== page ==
Around 1.4 million work in the legal industry in the EU, ranging from judges and prosecutors to lawyers, bailiffs and court staff.
Research shows that many of them know little about EU law or how the EU’s legal system operates. The European Commission wants to rectify that, and last year set itself a target that would see at least half of those 1.4 million professionals participate in European judicial training at local, national or European level by 2020. It also wants all legal practitioners to have at least one week’s training in EU law during their careers.
The training it has in mind could take place during initial legal education or as part of life-long learning. It would cover EU legislation, including substantive and procedural law, together with the corresponding case law of the European Court of Justice. There should also be instruction in national judicial systems and language training.
At present, it is hard to know how many legal practitioners are being trained in these aspects of EU law, and a new reporting process is planned to accompany the Commission target. The first results are due in the second half of 2012, at which point it will be possible to see just how ambitious the target is.
A partial insight comes in a recently published survey of the judicial professions, carried out for the European Parliament by the Academy of European Law (ERA) and the European Judicial Training Network (EJTN). This found that while almost all new entrants studied EU law as part of their degree, only a minority of older professionals had dealt with EU law, the European Convention on Human Rights or another EU member state’s law during their university studies.
After university, there is a period of initial training, details of which vary from country to country, and the survey found that about half of current trainees cover EU law. The numbers change again when it comes to continuing education. Just over half of judges and prosecutors responding had received training in EU or another member state’s law, but only one-third had done so in the past three years, the period in which the Treaty of Lisbon came into force, substantially reforming the way in which the EU operates.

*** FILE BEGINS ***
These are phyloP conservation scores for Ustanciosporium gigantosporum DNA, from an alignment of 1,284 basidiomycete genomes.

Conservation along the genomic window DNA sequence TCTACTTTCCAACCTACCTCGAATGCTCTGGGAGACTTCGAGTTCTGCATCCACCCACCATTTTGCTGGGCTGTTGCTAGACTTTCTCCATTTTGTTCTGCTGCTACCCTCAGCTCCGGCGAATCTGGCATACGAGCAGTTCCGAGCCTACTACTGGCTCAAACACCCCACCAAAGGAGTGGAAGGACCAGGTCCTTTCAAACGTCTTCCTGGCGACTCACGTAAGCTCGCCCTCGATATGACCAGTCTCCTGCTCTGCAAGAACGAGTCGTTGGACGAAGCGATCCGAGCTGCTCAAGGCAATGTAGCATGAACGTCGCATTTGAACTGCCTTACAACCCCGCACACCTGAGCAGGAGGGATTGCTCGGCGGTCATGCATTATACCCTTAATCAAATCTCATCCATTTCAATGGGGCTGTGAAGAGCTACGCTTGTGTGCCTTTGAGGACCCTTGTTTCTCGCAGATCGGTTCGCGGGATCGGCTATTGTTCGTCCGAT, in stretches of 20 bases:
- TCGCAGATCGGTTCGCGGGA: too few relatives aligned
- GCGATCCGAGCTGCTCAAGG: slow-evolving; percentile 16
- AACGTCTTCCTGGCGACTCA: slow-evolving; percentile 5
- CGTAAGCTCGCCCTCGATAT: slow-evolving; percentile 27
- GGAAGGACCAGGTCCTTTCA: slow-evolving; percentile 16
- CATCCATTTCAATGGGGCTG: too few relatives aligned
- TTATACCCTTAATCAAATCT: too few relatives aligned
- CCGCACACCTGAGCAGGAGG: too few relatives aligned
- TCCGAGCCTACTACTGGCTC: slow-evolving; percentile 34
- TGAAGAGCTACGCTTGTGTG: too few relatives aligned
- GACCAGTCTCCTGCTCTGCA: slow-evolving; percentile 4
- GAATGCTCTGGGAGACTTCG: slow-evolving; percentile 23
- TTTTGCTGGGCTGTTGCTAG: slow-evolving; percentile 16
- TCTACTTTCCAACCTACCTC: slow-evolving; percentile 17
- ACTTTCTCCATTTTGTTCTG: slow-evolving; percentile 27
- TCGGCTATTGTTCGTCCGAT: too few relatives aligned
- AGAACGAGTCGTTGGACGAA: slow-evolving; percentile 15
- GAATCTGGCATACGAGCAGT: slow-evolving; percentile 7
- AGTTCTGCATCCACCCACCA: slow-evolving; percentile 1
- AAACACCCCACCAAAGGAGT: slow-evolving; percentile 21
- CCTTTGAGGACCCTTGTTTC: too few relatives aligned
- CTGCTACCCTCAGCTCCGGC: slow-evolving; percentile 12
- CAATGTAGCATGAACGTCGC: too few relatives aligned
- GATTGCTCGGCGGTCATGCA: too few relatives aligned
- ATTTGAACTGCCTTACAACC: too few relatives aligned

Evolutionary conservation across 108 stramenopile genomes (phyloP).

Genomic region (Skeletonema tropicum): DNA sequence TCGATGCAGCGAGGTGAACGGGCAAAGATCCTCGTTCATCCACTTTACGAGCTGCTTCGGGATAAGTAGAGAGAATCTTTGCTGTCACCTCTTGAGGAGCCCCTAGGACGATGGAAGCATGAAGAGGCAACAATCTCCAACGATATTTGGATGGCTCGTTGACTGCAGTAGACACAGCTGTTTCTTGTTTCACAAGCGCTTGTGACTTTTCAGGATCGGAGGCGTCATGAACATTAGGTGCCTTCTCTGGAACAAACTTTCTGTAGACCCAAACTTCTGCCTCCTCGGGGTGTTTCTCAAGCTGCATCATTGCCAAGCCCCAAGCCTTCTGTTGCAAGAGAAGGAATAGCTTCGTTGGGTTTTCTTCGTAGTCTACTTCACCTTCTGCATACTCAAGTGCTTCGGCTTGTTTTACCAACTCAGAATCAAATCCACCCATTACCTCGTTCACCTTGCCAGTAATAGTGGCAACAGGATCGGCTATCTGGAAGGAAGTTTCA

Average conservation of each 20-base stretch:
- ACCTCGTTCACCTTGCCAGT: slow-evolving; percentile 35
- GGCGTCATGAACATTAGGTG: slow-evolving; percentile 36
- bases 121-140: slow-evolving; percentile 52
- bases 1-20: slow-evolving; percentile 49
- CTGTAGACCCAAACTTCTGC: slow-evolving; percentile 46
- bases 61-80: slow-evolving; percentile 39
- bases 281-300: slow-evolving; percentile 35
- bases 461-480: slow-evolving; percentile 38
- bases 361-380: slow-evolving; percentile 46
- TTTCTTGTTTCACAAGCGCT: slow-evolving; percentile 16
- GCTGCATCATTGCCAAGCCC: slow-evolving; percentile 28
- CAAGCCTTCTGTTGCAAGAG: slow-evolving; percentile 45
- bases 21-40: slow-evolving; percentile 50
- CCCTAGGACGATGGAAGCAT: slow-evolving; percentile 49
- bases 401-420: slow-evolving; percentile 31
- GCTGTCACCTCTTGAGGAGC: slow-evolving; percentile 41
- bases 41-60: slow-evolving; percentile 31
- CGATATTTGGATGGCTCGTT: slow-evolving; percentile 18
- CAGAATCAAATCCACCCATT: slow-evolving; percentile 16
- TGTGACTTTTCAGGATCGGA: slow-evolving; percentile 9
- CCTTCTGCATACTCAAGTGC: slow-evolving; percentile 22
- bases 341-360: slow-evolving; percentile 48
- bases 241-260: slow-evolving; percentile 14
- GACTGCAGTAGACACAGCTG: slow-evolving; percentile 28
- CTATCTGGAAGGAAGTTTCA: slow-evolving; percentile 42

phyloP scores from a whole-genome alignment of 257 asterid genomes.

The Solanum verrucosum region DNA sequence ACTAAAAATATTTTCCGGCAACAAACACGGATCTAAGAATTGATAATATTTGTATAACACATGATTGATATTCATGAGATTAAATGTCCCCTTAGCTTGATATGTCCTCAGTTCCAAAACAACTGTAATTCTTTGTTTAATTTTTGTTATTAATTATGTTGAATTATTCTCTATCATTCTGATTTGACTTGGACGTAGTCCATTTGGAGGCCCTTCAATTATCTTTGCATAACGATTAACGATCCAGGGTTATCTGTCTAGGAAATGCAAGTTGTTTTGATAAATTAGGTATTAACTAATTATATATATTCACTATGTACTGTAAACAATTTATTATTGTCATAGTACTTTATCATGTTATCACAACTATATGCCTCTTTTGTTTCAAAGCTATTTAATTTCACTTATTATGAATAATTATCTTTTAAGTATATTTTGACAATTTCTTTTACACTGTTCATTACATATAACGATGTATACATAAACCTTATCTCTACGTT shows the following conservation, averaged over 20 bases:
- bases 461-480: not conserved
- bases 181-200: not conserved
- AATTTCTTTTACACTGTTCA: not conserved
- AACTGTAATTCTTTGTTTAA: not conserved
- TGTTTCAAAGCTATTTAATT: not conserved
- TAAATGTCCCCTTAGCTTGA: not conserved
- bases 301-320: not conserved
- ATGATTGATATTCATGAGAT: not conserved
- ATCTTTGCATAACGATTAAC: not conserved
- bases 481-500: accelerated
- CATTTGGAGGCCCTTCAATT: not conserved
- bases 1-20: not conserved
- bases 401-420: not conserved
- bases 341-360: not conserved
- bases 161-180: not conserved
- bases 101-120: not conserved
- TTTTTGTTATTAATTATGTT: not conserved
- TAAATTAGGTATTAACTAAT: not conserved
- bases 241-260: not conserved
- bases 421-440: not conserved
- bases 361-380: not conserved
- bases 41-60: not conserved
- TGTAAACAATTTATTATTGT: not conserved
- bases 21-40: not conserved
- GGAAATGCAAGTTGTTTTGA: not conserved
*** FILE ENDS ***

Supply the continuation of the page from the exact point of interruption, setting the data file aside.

The figures begin to get worrying when legal practitioners are asked what they know about EU law. As many as 32% of judges responding to the survey said they had little or no knowledge of when to apply EU law directly, and only 20% said they knew very well when to do so. Forty per cent said they had little or no knowledge of when a question could (or should) be referred to the European Court of Justice for a preliminary ruling, and 60% were in the dark about how to do so.
Training judges and prosecutors is the Commission’s top priority, since they are responsible for enforcing and maintaining respect for EU law. The most significant obstacle is the organisation of the justice system itself. “In theory everyone agrees that this is part of their professional activities, but in practice there is always a pressing need to work with all the cases on their desks,” says Wolfgang Heusel, the director of the ERA. “The time left for training is very scarce.”
Meeting the Commission target will be the responsibility of national bodies such as governments, judiciary councils, professional bodies and judicial training institutions. The Commission is urging them to make a commitment to integrate EU law into their training programmes and to increase the volume of courses and participants.
However, there will be some EU funding for transnational training projects, such as those provided by ERA. Heusel expects his organisation to carry out more face-to-face training, while developing complementary distance-learning tools. “If you want to achieve higher numbers, you will have to use electronic training modules much more than before,” he says.
There are also plans to extend the exchange programme run by the EJTN, an umbrella body for national institutions offering judicial training. “The procedure allows a magistrate, a judge or a public prosecutor, from one member state to go to another, normally for a period of two weeks, where he or she is hosted by a colleague and becomes familiar with their work,” says Luis Pereira, the organisation’s secretary general. As well as increasing knowledge, the idea is to build mutual trust and support the principle of mutual recognition.
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Some 920 exchanges took place in 2011, which the Commission wants to push up to 1,200 exchanges per year. Plans are also under way to develop an exchange programme tailored to the needs of newly qualified judges and prosecutors. “This would also allow people to have exchanges with different goals throughout their professional lives,” Pereira says.
Meanwhile, the Commission is planning to develop training material to fill specific gaps and make it freely available to judicial trainers across Europe. A first project, resulting in four modules on EU environmental law, will be released on the European e-Justice Portal in the coming weeks.
Ian Mundell is a freelance journalist based in Brussels.